Taste of Paris in Mundelein adds mobile food truck
BY KATLYN SMITH email@example.com September 2, 2013 6:48PM
Each month, Claude Bouteille prepares barbecue, Mexican -- whatever tests his training. | Michelle LaVigne/Sun-Times Media
Where: 161 N. Seymour Ave.
Info: (847) 949-9991 or ourtasteofparis.blogspot.com
Updated: October 4, 2013 6:19AM
Claude Bouteille is no stuffy French chef bound to a secretive kitchen.
The Mundelein transplant opened Taste of Paris four years ago in, of all places, an intimate space he shared with an Italian pizzeria and bistro sitting in a strip mall.
Once a month, he prepares barbecue, Mexican — whatever tests his traditional training.
He’s managed to overtake the pizza place with a full dinner menu. And now, he’s moving beyond the confines of the brick-and-mortar scene.
The native of a Paris suburb is rolling up to farmers markets in a converted blue ice cream truck he acquired earlier this summer.
The chef also is considering a move from Seymour Avenue to a bigger location, where he can expand the catering arm of his business.
He’s hoping for frontage on Hawley Street and a space large enough to accommodate wedding receptions.
Village officials have recommended several sites, Mayor Steve Lentz said.
“I think he really brings a dimension, an important dimension to our village that no one is providing right now,” Lentz said.
Bouteille, who bought the truck in June, hopes to bring the eatery-on-wheels to commuters at the Metra station, businesses and private parties.
Unlike Taste of Paris, dotted with pictures of the Eiffel Tower and patriotic flags, there are no signs of his homeland.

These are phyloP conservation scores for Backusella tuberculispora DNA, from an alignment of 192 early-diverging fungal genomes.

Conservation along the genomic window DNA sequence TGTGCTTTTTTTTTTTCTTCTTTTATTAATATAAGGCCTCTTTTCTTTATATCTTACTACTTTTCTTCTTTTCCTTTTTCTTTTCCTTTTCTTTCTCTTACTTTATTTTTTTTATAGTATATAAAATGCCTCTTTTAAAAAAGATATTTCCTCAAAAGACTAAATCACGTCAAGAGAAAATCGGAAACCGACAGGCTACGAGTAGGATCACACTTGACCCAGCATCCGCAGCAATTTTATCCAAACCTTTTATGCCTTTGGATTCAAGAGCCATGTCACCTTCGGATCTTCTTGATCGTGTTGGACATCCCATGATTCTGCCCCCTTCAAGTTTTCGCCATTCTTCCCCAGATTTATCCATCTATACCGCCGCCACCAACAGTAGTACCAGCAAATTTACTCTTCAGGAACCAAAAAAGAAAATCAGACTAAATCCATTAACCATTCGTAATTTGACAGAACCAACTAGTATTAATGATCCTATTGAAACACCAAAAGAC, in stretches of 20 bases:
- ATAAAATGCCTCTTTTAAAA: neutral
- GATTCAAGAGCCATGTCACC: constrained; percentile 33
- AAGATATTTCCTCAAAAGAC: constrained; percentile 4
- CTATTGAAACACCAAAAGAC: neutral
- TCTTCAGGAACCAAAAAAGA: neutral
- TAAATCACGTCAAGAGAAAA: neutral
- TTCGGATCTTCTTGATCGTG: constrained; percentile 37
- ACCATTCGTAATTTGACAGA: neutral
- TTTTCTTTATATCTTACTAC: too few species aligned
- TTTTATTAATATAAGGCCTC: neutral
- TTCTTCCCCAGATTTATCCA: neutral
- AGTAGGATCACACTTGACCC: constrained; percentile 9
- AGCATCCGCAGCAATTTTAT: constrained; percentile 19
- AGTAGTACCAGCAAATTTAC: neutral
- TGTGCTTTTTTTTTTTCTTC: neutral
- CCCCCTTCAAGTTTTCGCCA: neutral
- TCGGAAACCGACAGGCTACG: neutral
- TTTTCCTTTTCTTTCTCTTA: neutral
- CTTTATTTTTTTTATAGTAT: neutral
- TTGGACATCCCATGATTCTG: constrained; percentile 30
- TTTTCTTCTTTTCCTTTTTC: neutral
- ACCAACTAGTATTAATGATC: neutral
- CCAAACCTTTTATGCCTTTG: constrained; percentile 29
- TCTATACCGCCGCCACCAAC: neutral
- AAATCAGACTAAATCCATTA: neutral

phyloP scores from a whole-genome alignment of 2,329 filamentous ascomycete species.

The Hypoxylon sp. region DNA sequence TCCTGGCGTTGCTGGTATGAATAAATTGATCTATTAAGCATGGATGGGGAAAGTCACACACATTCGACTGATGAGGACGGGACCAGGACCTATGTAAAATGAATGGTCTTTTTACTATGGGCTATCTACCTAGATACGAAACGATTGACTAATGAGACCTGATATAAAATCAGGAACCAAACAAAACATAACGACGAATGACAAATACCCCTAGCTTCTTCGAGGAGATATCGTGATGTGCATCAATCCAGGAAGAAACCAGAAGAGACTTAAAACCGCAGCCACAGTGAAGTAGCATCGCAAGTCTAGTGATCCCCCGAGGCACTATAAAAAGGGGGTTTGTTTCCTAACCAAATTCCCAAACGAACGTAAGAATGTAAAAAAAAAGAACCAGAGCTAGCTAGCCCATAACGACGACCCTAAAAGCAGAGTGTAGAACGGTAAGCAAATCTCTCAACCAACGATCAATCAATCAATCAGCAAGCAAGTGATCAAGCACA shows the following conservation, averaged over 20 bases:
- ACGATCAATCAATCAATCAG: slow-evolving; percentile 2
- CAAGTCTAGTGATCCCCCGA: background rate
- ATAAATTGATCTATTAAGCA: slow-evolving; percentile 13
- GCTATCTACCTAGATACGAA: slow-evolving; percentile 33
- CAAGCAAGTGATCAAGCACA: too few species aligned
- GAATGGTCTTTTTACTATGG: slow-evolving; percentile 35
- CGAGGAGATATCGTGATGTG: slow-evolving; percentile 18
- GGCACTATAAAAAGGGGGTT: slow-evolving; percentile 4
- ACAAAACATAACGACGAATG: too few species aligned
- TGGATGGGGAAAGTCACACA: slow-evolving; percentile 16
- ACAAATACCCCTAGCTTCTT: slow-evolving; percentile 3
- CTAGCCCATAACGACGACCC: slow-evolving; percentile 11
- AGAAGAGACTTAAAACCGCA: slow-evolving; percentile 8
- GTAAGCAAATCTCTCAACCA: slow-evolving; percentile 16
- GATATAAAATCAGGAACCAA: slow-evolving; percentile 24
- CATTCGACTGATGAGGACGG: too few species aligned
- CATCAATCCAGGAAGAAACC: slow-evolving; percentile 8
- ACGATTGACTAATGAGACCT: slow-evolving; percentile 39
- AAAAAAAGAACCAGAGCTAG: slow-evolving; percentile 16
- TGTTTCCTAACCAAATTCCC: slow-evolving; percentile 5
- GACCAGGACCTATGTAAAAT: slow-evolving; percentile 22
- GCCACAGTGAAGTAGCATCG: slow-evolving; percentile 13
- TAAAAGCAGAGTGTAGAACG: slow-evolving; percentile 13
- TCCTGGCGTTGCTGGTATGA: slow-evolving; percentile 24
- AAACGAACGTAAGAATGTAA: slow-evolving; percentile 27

He’s simply calling it “Chef on Wheels,” tricked out with a warming oven and refrigerator.
“I can do whatever I want,” Bouteille, 56, said. “If its baking, cooking or pastry, I can adapt myself wherever I go. It’s not doing the same thing every day.”
The one constant is fresh ingredients. If he gets a good deal on vegetables or fruit from local farmers, he reflects that in the price for jams and homemade zucchini bread.
He arrives to the restaurant at 1 a.m. sharp to bake pastries from scratch. His smiley face cookies come with a cheeky wink.
He’s built a loyal fan base just for his croissants, an airy pillow that houses a rich filling. On weekends, they’re topped with eggs Benedict.
Bouteille still finds time to mingle.
When a group finished their breakfast recently, Bouteille joked, “Behave yourselves gentlemen.”
They asked about the calories.
“I don’t buy calories,” he quipped. “I look at my recipes, I see eggs, butter, love — no calories.”
Some breakfast customers linger till the late afternoon, the chef says.
“We joke with them, ‘Would you like to see the dinner menu?’” he said.
Then he got serious about his expectations for the restaurant.
“I want them to dine, not to eat,” Bouteille said. “They enjoy it. That’s what it’s supposed to be.”
He first started cooking when he was 3. He moved to the states in the late 1970’s and began catering in Chicago.
He’s had cafes in Glencoe and Lake Forest.
But Bouteille says he’s committed to staying in Mundelein, his home for the last 17 years.
“When you become part of the community by doing any volunteer work, school work or sport, people know you,” he said. “And you grow in that.”